Next: Radix-2 FFT routines for real data, Previous: Mixed-radix FFT routines for complex data, Up: Fast Fourier Transforms [Index]

The functions for real data are similar to those for complex data. However, there is an important difference between forward and inverse transforms. The Fourier transform of a real sequence is not real. It is a complex sequence with a special symmetry:

z_k = z_{n-k}^*

A sequence with this symmetry is called *conjugate-complex* or
*half-complex*. This different structure requires different
storage layouts for the forward transform (from real to half-complex)
and inverse transform (from half-complex back to real). As a
consequence the routines are divided into two sets: functions in
`gsl_fft_real`

which operate on real sequences and functions in
`gsl_fft_halfcomplex`

which operate on half-complex sequences.

Functions in `gsl_fft_real`

compute the frequency coefficients of a
real sequence. The half-complex coefficients *c* of a real sequence
*x* are given by Fourier analysis,

c_k = \sum_{j=0}^{n-1} x_j \exp(-2 \pi i j k /n)

Functions in `gsl_fft_halfcomplex`

compute inverse or backwards
transforms. They reconstruct real sequences by Fourier synthesis from
their half-complex frequency coefficients, *c*,

x_j = {1 \over n} \sum_{k=0}^{n-1} c_k \exp(2 \pi i j k /n)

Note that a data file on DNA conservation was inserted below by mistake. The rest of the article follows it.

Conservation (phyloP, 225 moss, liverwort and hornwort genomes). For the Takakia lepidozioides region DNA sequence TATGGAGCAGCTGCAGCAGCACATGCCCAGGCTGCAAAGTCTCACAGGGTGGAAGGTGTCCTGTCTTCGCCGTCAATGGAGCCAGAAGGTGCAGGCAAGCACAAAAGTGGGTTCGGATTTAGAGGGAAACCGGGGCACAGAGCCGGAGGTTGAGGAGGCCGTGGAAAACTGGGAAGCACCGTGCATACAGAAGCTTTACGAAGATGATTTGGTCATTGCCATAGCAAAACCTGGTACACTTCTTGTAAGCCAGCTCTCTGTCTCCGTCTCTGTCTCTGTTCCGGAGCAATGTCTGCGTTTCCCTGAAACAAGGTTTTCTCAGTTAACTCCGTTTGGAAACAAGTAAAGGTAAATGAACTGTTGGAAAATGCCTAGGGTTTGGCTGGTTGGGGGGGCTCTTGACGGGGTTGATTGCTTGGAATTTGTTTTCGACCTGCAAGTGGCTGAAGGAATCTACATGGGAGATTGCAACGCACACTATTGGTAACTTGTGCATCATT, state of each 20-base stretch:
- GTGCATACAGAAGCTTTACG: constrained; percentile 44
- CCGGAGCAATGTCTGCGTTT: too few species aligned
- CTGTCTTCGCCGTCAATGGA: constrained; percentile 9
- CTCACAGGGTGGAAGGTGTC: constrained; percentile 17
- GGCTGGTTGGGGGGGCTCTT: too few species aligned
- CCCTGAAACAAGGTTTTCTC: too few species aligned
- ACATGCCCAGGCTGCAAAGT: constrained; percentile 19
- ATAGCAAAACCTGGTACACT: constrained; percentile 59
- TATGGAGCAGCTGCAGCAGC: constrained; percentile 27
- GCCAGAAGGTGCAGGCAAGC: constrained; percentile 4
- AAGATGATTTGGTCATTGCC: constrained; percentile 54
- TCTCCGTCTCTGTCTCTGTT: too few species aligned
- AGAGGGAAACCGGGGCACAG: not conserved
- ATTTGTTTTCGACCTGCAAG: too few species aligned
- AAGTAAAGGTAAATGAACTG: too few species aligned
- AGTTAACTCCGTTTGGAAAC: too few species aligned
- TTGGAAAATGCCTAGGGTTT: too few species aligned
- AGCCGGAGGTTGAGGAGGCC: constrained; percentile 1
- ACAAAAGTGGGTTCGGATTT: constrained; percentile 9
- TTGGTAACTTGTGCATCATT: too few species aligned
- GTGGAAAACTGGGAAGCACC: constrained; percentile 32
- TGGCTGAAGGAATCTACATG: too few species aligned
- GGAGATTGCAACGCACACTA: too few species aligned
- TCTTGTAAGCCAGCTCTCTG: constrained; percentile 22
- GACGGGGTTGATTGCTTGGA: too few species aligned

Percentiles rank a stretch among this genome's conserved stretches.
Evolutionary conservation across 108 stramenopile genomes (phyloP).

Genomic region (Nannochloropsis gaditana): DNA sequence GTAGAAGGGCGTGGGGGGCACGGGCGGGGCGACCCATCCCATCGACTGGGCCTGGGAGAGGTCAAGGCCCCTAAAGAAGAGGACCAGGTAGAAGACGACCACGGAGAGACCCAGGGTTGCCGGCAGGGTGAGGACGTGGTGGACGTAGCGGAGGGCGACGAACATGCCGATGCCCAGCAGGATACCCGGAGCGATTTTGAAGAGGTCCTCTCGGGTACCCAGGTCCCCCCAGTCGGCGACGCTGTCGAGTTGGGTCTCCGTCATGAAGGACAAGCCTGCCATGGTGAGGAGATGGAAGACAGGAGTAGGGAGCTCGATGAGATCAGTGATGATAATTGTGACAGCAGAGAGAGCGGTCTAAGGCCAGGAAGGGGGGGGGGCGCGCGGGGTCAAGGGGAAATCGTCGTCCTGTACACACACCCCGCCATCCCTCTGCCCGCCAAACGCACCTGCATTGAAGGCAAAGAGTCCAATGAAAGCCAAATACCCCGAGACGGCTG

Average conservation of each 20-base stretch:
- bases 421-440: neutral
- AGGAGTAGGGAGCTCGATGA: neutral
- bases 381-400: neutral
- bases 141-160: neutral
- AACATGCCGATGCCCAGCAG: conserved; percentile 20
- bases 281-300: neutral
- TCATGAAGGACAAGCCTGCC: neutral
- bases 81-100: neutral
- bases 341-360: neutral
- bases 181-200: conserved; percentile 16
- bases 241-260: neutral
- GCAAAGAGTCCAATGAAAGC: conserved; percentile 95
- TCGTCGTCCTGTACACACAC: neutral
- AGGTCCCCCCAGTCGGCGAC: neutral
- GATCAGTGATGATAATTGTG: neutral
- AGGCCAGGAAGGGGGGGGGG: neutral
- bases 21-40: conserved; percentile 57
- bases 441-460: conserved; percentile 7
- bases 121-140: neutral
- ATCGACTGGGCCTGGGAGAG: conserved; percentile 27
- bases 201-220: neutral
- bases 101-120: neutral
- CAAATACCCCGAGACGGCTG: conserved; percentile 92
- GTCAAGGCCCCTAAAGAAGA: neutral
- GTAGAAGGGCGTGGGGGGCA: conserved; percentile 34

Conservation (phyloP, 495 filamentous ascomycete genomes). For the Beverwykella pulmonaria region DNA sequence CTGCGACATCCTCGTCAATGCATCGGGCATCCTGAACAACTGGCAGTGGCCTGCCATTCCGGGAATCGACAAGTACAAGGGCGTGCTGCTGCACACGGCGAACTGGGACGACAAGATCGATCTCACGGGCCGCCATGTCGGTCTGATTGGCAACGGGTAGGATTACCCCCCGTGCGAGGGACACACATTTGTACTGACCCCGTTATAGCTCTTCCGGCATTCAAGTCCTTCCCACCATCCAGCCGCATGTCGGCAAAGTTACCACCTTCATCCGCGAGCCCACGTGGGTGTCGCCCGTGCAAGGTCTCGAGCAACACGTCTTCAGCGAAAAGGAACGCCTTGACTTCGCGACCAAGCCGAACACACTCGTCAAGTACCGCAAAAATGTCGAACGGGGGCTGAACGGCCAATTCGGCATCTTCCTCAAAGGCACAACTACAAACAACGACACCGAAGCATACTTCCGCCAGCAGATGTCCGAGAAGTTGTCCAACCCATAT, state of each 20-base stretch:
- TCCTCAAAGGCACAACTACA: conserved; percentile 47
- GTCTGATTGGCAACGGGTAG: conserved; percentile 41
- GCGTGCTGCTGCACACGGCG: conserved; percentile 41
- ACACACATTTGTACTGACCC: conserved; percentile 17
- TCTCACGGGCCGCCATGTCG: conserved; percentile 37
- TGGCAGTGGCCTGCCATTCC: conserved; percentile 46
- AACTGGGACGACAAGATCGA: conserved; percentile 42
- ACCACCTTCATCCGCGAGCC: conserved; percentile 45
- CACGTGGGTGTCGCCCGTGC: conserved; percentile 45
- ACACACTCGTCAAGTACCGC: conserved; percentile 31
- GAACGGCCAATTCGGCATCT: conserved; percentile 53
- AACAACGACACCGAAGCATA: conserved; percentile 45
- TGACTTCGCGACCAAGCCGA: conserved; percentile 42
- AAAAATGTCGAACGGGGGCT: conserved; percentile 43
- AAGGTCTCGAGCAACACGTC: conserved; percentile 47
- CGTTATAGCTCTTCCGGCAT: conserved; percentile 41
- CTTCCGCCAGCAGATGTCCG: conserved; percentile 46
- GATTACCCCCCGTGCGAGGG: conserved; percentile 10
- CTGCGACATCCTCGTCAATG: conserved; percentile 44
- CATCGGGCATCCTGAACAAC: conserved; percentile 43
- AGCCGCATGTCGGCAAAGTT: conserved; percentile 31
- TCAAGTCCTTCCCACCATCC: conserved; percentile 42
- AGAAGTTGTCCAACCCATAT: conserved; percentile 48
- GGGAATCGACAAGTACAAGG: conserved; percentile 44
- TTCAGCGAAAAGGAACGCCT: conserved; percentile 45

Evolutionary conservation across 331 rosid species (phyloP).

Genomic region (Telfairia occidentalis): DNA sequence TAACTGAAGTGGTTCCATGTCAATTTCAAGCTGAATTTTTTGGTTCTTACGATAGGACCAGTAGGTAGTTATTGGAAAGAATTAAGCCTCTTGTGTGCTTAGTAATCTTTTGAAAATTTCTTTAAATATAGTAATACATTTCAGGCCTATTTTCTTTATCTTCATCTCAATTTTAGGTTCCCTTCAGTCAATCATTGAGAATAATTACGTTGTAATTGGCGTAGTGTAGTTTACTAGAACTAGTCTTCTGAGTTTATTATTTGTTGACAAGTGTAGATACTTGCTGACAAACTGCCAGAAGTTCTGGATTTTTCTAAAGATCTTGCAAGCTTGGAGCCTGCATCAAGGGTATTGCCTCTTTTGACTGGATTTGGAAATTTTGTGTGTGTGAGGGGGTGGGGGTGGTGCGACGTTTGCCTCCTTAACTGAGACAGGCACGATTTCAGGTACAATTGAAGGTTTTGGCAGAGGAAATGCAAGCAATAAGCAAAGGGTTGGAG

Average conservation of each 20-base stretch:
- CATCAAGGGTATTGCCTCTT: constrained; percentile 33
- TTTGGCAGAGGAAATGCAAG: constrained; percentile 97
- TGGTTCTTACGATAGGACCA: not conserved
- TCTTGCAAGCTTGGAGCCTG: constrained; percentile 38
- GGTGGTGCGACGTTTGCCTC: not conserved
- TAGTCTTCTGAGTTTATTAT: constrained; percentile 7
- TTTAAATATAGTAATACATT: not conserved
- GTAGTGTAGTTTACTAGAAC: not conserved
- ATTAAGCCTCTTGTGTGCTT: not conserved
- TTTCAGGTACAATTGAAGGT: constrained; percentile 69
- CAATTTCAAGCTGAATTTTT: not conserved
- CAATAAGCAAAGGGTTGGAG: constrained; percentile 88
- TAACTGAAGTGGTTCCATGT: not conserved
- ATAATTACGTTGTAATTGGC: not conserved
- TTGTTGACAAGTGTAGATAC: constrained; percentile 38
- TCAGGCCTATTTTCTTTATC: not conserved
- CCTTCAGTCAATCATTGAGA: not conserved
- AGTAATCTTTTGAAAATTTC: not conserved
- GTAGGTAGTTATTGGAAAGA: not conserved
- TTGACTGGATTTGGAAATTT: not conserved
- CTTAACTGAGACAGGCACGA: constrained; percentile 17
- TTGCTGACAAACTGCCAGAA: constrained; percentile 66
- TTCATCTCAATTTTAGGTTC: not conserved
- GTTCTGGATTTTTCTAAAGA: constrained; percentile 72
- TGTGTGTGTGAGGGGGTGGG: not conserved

The symmetry of the half-complex sequence implies that only half of the
complex numbers in the output need to be stored. The remaining half can
be reconstructed using the half-complex symmetry condition. This works
for all lengths, even and odd—when the length is even the middle value
where *k=n/2* is also real. Thus only `n` real numbers are
required to store the half-complex sequence, and the transform of a real
sequence can be stored in the same size array as the original data.

The precise storage arrangements depend on the algorithm, and are different for radix-2 and mixed-radix routines. The radix-2 function operates in-place, which constrains the locations where each element can be stored. The restriction forces real and imaginary parts to be stored far apart. The mixed-radix algorithm does not have this restriction, and it stores the real and imaginary parts of a given term in neighboring locations (which is desirable for better locality of memory accesses).